On top of that, we’re seeing Will Parks play in lots of sub-package snaps, where he’s had plenty of flashy plays, especially when asked to attack downhill, where he’s gathering pressures and making plays against the run. But Parks isn’t the type of in-the-box destroyer that Ward was, and it’s had a trickle-down effect on the whole secondary. Now, when in sub, as you have three safeties and none of them are playing all that well.
Joseph and Woods need to show they’re the bright minds we thought they were and figure it out quickly too before this snowballs out of control.
The pass rush has gone missing
Sacks can be a flawed stat, as putting pressure on the quarterback is most important if you’re hitting him consistently and forcing turnovers. Problem is, the Broncos are down across the board in all those categories after producing 94 sacks the last two years, both top-three seasons in the league. This year they only have 19, which is 16th in the NFL. They’ve produced two fumbles, which is dead last, and have five interceptions, which is 21st.
All that isn’t good, and it’s showing on the tape. Teams have been able to adopt conservative game plans to eliminate some of the Broncos’ bite. It’s also true that the problems have existed for a while dating back to last year when the interior rush was lacking. Now, after a nice showing the first three games, they’ve regressed.
It’s also worth noting that after losing Malik Jackson and DeMarcus Ware the past two offseasons, we’re still waiting on the replacements to produce to their level. Especially Shane Ray’s been a disappointment since coming back, and draft picks like second-rounder DeMarcus Walker, who was supposed to help at least as a pass rushing specialist, has been completely absent. Shelby Harris, Domata Peko, and even Adam Gotsis have played well, but it just hasn’t been enough. It’s also worth noting that Derek Wolfe hasn’t been as dominant as he was two years ago, and without Ware, the rotation at outside linebacker isn’t nearly as dynamic. With all that it’s easy to avoid Von Miller and attack other guys who aren’t exactly Jackson or Ware.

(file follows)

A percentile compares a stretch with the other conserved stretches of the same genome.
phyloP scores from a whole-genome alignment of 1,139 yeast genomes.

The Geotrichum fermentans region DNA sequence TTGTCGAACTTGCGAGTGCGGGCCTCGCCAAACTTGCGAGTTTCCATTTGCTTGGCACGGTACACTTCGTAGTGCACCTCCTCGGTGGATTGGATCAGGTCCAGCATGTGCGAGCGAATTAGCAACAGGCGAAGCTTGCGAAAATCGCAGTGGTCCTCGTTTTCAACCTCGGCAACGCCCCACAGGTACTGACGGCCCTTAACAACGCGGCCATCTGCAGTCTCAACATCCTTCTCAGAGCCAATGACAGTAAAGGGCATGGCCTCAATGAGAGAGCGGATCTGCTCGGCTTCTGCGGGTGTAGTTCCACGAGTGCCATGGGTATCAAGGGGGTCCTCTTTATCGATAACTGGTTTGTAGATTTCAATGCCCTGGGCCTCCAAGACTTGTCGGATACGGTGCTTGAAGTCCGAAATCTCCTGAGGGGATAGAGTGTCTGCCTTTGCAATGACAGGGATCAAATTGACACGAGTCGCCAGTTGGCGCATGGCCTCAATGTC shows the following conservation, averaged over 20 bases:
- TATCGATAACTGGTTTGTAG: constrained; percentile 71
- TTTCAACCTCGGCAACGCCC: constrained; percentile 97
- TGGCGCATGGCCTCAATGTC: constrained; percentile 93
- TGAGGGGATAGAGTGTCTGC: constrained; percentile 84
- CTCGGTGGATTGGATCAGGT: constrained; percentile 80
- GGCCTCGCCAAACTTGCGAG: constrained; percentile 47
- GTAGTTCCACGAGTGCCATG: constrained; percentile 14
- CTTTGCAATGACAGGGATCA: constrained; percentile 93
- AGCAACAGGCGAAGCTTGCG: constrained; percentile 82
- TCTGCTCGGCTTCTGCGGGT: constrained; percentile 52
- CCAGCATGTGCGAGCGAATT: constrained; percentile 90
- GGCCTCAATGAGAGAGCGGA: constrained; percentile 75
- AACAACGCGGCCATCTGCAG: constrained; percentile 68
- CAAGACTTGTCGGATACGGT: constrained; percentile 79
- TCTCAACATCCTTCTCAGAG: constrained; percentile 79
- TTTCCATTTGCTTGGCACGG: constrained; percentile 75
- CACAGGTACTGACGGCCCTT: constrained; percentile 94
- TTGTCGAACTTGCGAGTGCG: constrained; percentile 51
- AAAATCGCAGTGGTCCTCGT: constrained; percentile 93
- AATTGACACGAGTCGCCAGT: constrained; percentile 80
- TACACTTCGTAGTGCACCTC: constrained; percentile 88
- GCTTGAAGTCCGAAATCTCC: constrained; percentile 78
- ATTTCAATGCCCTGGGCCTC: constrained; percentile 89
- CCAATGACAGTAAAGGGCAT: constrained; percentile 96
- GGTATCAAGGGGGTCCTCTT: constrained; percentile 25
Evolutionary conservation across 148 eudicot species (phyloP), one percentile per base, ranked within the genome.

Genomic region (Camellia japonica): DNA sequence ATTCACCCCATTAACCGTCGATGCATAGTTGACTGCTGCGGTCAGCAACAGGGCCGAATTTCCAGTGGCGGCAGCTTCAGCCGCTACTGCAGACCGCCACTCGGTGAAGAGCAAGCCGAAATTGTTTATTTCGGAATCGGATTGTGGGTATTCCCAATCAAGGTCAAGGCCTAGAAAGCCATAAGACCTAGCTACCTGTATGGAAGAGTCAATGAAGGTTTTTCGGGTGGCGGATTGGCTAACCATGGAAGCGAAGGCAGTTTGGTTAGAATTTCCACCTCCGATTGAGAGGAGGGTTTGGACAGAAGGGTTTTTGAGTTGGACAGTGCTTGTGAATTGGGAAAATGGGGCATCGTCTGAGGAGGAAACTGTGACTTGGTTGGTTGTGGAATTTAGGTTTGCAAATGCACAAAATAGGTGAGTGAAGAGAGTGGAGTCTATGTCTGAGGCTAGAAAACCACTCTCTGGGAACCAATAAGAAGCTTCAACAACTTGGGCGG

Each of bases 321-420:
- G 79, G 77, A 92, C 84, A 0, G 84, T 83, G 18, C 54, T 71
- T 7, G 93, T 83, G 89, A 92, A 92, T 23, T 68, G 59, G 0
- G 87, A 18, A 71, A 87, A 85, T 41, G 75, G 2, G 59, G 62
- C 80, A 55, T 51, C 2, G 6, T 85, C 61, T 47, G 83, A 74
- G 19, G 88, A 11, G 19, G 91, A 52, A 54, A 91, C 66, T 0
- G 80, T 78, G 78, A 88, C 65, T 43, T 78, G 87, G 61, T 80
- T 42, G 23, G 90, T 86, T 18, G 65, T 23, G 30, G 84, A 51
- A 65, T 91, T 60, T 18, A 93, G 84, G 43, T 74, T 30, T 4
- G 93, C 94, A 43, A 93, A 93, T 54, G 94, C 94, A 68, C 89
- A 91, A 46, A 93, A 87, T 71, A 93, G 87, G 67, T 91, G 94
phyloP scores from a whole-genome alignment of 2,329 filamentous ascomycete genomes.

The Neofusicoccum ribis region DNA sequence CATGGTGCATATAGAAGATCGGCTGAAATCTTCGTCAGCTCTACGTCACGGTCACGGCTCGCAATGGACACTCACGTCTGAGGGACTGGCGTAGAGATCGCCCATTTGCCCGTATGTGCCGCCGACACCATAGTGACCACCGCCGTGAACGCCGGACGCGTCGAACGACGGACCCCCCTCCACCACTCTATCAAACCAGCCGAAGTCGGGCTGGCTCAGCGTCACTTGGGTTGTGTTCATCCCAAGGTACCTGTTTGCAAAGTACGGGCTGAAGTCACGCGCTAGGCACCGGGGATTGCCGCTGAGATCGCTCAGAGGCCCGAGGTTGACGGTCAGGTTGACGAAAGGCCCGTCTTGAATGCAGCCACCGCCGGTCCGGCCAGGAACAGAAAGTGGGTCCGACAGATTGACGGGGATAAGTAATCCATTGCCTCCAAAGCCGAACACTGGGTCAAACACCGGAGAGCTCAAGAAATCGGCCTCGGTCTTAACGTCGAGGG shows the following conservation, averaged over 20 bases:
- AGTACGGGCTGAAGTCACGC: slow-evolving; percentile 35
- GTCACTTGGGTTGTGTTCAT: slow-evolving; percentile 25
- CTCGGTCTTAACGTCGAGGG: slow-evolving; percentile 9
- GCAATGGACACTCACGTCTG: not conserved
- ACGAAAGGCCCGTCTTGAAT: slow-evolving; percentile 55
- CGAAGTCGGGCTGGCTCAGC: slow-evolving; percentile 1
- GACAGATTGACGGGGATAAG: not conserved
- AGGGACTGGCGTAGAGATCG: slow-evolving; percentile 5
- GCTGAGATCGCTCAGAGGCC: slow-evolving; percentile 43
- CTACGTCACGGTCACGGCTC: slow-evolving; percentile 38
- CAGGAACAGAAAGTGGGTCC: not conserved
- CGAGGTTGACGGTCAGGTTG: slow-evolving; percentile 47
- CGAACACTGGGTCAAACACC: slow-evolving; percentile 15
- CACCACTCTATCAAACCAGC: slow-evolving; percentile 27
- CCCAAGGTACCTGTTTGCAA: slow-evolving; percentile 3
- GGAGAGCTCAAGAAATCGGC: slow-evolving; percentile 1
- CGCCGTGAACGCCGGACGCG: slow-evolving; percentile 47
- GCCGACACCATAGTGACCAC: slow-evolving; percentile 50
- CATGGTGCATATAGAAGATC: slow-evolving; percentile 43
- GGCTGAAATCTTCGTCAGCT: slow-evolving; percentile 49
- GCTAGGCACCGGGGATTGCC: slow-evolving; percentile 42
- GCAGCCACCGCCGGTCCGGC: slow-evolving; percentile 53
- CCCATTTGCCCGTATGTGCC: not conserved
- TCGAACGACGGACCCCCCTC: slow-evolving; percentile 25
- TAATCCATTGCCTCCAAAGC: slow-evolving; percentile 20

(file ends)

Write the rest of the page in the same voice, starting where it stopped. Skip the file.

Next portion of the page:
The run defense isn’t perfect
The Broncos’ run defense was super in the first four games, and they also managed to stifle the Chiefs’ Kareem Hunt two weeks ago in a losing effort. But old issues are rising back up.
The defense is on the field too often sometimes, but the issue is also with tackling where the second-level players where whiffing left and right last Sunday. If they weren’t missing tackles, they were getting blocked out of plays downfield as the Eagles ran amuck on the defense. You’ll see lots of bad angles and undisciplined play if you go back and watch the Philly run game, which is just atypical of this group.
That’s maybe the most disconcerting part of all of this. That’s not the Broncos. Above all else, this defense has been great because they tackle in space like few others. That’s why offenses eventually would make mistakes because they could never break a big play and were forced to battle it out under heavy pressure.
That’s not what we saw against Philadelphia, where the effort at times was lacking, and players just played undisciplined football. The issues are starting to creep up, and there’s no denying that the absence of Wade Phillips is beginning to be felt in Denver. It’s time for Woods and Joseph to show what they’re made of to turn things around in a hurry for what remains a very talented unit. The ability for the ‘D’ to bounce back will largely determine the success of this season and the longevity for the two coaches. The pressure is on.